Nelly Kareem, Zeina and Ahmed Fahmy. Archive photo
CAIRO - 9 June 2017: Le A’ala Se’aar (To The Highest Price) is the Adel Group latest production and their fourth collaboration with Nelly Kareem who for the past few years has become a regular star of the annual Ramadan drama race.
The series is written by Medhat al-Adel and directed by Muhammad al-Adel. There is a dedication for the late Sami al-Adel at the opening and closing credit; a loyal gesture to their brother and third partner who passed away last year.
Medhat also wrote the opening credit song, which upon its first ten days of release on YouTube gained more than one million views, making it one of the most popular songs of all the drama series’ this Ramadan. People are even quoting the lyrics on social media; the words and rhythm of the song have struck a chord with people, reminding them that even the closest of people will sell you out at the right price. The song is composed by the famous Egyptian composer Amr Mustafa and sung by the Lebanese superstar Nawal al-Zoughbi.
The series touches on a subject that the majority of the audience have experienced; the betrayal of people and how eventually almost everyone will let you down and serve their own interests. Gamila and Layla are best friends for most of their lives, but there is an internal rivalry and jealousy that exists between them. It only becomes visible when Gamila, a ballet dancer, gets picked for an international performance and has to travel and it is here we begin to see Layla’s plan to stop Gamila from travelling and is successful.
Le A’ala Se’aar has so far been a huge success with viewers getting attached and sympathising with Gamila played by Nelly Kareem and convinced by the brilliant acting of Zeina that Layla is as evil as she is portrayed. As the drama progresses Gamila marries the working class Hisham played by Ahmed Fahmy who is studying to be a doctor despite the warning of her mother and Layla. But Gamila loves him and moves in to his tiny flat in a working class alley; a vast difference to the life she has been accustomed to.
Fast forward seven years later and we see a different Gamila, in full face veil (niqab), a mother of 7 years old Ayasha and basically a housewife who no longer cares about her appearance after quitting ballet to please her husband, who became a renowned doctor with his own private hospital. Layla is there again who is envious of Gamila’s lifestyle and plots to seduce Hisham and she succeeds as she even marries him destroying her friend's marriage.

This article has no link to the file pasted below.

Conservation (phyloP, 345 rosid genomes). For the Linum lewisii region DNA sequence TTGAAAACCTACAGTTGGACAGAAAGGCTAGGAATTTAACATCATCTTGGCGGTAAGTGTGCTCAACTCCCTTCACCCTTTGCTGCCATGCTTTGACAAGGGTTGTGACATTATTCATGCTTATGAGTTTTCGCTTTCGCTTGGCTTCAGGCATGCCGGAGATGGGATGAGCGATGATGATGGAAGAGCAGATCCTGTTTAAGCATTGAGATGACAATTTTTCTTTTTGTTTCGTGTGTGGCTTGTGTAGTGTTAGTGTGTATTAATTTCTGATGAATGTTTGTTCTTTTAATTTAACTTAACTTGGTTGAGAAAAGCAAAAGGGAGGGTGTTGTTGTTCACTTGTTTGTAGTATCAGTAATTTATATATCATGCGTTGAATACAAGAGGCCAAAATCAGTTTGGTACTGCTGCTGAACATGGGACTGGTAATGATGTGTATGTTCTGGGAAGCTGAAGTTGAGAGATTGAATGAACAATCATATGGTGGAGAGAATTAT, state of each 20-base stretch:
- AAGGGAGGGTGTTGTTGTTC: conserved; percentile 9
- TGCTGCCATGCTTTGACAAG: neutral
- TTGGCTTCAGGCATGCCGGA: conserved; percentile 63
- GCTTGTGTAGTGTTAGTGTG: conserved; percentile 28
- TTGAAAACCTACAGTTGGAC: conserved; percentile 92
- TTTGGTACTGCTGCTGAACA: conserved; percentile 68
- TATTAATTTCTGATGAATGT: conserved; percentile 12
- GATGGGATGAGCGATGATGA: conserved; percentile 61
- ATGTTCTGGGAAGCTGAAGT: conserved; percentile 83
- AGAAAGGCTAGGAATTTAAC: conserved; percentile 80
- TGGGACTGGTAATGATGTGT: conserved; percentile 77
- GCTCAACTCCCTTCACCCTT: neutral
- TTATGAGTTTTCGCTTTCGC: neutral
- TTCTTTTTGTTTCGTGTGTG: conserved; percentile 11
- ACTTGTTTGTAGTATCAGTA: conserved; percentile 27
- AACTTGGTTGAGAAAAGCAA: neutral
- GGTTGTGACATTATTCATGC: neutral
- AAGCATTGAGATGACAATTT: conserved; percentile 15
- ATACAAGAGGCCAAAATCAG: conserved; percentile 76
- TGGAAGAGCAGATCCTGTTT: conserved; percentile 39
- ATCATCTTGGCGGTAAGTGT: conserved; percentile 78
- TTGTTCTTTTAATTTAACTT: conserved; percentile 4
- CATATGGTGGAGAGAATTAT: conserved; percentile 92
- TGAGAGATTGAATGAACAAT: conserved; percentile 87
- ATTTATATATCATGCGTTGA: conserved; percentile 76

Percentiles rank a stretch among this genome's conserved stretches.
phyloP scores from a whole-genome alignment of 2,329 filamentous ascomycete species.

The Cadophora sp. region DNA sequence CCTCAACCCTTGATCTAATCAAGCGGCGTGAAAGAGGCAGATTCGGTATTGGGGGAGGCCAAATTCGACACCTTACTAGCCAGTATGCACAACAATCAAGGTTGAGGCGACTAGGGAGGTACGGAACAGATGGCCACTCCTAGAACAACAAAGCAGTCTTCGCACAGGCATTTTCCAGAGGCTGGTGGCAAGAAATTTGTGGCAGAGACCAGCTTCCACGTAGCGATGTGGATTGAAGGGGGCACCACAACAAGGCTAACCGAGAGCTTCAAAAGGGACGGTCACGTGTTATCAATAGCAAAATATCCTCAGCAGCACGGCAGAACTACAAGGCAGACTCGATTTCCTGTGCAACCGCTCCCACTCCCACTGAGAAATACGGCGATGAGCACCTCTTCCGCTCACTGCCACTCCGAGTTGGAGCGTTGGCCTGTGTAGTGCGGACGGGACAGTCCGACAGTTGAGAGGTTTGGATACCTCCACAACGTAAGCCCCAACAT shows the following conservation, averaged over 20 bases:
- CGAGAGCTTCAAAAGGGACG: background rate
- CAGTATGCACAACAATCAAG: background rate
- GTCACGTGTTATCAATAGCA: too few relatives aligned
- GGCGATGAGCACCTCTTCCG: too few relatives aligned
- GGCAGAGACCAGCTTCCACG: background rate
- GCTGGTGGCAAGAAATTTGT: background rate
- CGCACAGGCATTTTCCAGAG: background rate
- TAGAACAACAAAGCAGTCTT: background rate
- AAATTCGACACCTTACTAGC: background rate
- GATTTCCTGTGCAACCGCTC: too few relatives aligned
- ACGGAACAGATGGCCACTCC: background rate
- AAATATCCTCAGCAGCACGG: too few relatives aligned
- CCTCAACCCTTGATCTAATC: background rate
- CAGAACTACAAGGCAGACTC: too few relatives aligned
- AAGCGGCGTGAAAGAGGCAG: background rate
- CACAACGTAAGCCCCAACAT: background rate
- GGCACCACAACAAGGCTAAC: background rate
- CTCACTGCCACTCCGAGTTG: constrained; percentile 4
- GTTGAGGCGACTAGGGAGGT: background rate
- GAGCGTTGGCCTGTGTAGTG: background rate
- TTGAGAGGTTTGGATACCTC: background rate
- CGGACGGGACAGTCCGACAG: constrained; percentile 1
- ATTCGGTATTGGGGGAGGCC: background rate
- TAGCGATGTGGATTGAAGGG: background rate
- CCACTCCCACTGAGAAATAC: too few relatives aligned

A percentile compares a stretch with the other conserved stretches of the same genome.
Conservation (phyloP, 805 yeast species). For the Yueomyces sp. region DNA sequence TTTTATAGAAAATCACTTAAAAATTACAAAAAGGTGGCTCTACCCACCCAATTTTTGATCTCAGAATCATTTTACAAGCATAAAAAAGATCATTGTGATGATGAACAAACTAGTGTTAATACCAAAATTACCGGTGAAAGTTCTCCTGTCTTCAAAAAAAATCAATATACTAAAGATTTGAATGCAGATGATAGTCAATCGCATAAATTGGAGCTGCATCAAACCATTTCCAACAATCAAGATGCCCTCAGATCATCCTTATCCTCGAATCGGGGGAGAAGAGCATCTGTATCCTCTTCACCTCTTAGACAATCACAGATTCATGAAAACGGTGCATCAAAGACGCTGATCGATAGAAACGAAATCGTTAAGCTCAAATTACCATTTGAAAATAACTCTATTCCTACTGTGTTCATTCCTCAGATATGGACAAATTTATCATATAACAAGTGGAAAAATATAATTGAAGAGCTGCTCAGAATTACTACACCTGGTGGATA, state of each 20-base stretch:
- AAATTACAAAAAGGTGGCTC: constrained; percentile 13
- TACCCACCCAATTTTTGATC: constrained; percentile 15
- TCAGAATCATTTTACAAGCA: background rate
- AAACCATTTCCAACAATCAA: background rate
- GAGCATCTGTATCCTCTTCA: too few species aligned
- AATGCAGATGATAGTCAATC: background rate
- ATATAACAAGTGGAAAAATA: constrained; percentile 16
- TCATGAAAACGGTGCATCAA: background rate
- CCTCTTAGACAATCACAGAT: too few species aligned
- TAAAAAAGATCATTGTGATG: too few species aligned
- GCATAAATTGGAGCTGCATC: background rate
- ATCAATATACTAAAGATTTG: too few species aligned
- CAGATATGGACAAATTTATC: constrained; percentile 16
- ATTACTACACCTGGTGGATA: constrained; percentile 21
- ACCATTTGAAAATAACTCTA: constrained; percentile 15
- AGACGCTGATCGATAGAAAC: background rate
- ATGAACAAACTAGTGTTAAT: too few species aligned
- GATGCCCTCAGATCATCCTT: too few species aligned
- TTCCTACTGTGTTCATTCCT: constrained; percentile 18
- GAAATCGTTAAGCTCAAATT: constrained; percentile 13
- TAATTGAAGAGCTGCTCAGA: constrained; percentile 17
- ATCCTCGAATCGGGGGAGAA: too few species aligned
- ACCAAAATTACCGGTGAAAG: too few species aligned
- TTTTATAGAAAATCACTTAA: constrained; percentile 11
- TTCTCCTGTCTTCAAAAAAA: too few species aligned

Gamila’s world is shattered as even her family take Hisham’s side, because they are all employed by him at the hospital. Gamila loses one battle after another as Layla proves to be a fierce opponent with underlying tactics.
After Nelly Kareem’s failure in last Ramadan’s series race with ‘Sokot Hur’ many thought that she will take a break this year or that people will not tune in to her latest drama as she lost a lot of what she achieved with ‘Sokot Hur’ but it seems that her fans and the general public still believe in her despite the fact that she seems to be stuck in the same role year after year; the good natured loved woman, who is always the victim of men but still survives and sometimes gets her revenge. Unlike other notable stars Kareem still attracts viewers and her drama despite its flaws it still sells.
Le A’ala Se’aar succeeded in its fast pace as viewers would have got bored had the plot dragged on and we had to wait to discover Layla's evil intention. The drama series was also successful in choosing the actors for example Nabil al-Halafawy is exceptional as Gamila’s father who refuses to join the current trend of popular music insisting on teaching the young generation the old beautiful classic, which few appreciate nowadays.
Zena is another fantastic choice as she is very convincing in her role as selfish and vindictive Layla, although like the majority of the drama’s characters she is one dimensional in the sense she is portrayed as a ‘devil’ yet in every human being there is a good and bad side yet this is not evident in any of the characters.
Whether you love or loath Le A’ala Se’aar plot you will not stop watching it even though you would be breathing a sigh after each episode and want to tear your hair out because of the frustration. The Adel Group despite their simplistic approach have done a great job in attracting a large proportion of the annual Ramadan audience and have succeeded in making Le A’ala Se’aar one of the most watched and eagerly awaited drama series.